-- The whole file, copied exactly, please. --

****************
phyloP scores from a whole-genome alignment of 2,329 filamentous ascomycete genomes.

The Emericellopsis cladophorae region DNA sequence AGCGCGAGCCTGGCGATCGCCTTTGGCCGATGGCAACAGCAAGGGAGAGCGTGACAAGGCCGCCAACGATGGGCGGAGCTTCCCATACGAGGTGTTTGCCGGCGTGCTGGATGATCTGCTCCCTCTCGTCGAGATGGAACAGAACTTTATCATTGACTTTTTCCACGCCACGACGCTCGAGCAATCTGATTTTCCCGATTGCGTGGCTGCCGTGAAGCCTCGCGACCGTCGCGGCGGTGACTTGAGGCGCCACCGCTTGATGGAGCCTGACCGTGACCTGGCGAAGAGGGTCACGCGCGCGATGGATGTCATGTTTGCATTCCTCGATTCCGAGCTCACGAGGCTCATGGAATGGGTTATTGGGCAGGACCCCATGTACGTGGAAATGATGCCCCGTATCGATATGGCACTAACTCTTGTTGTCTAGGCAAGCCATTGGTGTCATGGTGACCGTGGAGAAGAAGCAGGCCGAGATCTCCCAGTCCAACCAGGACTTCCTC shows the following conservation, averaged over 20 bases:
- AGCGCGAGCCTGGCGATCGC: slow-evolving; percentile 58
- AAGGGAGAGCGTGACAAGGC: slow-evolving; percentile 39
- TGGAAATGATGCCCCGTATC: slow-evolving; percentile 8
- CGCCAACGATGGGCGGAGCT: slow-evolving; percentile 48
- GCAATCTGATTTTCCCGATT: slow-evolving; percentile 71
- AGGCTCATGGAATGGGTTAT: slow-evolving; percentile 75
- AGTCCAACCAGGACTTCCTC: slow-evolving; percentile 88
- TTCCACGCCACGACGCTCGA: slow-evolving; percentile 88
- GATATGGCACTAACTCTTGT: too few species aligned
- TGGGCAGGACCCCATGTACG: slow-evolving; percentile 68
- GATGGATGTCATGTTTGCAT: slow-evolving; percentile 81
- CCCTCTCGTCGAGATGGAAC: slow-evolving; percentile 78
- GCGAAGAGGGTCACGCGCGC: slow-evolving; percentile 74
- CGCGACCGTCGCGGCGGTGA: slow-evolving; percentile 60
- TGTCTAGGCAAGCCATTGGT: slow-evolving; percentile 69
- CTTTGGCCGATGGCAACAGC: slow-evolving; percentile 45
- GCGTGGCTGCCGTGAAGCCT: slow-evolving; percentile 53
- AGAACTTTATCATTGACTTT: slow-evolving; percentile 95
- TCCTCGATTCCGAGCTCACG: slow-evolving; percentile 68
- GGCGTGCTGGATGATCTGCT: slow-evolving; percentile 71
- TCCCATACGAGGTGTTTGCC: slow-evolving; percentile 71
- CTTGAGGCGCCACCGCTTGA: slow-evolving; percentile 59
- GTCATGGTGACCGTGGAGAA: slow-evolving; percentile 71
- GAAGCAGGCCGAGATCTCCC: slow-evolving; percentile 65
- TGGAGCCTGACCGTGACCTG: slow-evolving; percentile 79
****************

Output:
phyloP scores from a whole-genome alignment of 2,329 filamentous ascomycete genomes.

The Emericellopsis cladophorae region DNA sequence AGCGCGAGCCTGGCGATCGCCTTTGGCCGATGGCAACAGCAAGGGAGAGCGTGACAAGGCCGCCAACGATGGGCGGAGCTTCCCATACGAGGTGTTTGCCGGCGTGCTGGATGATCTGCTCCCTCTCGTCGAGATGGAACAGAACTTTATCATTGACTTTTTCCACGCCACGACGCTCGAGCAATCTGATTTTCCCGATTGCGTGGCTGCCGTGAAGCCTCGCGACCGTCGCGGCGGTGACTTGAGGCGCCACCGCTTGATGGAGCCTGACCGTGACCTGGCGAAGAGGGTCACGCGCGCGATGGATGTCATGTTTGCATTCCTCGATTCCGAGCTCACGAGGCTCATGGAATGGGTTATTGGGCAGGACCCCATGTACGTGGAAATGATGCCCCGTATCGATATGGCACTAACTCTTGTTGTCTAGGCAAGCCATTGGTGTCATGGTGACCGTGGAGAAGAAGCAGGCCGAGATCTCCCAGTCCAACCAGGACTTCCTC shows the following conservation, averaged over 20 bases:
- AGCGCGAGCCTGGCGATCGC: slow-evolving; percentile 58
- AAGGGAGAGCGTGACAAGGC: slow-evolving; percentile 39
- TGGAAATGATGCCCCGTATC: slow-evolving; percentile 8
- CGCCAACGATGGGCGGAGCT: slow-evolving; percentile 48
- GCAATCTGATTTTCCCGATT: slow-evolving; percentile 71
- AGGCTCATGGAATGGGTTAT: slow-evolving; percentile 75
- AGTCCAACCAGGACTTCCTC: slow-evolving; percentile 88
- TTCCACGCCACGACGCTCGA: slow-evolving; percentile 88
- GATATGGCACTAACTCTTGT: too few species aligned
- TGGGCAGGACCCCATGTACG: slow-evolving; percentile 68
- GATGGATGTCATGTTTGCAT: slow-evolving; percentile 81
- CCCTCTCGTCGAGATGGAAC: slow-evolving; percentile 78
- GCGAAGAGGGTCACGCGCGC: slow-evolving; percentile 74
- CGCGACCGTCGCGGCGGTGA: slow-evolving; percentile 60
- TGTCTAGGCAAGCCATTGGT: slow-evolving; percentile 69
- CTTTGGCCGATGGCAACAGC: slow-evolving; percentile 45
- GCGTGGCTGCCGTGAAGCCT: slow-evolving; percentile 53
- AGAACTTTATCATTGACTTT: slow-evolving; percentile 95
- TCCTCGATTCCGAGCTCACG: slow-evolving; percentile 68
- GGCGTGCTGGATGATCTGCT: slow-evolving; percentile 71
- TCCCATACGAGGTGTTTGCC: slow-evolving; percentile 71
- CTTGAGGCGCCACCGCTTGA: slow-evolving; percentile 59
- GTCATGGTGACCGTGGAGAA: slow-evolving; percentile 71
- GAAGCAGGCCGAGATCTCCC: slow-evolving; percentile 65
- TGGAGCCTGACCGTGACCTG: slow-evolving; percentile 79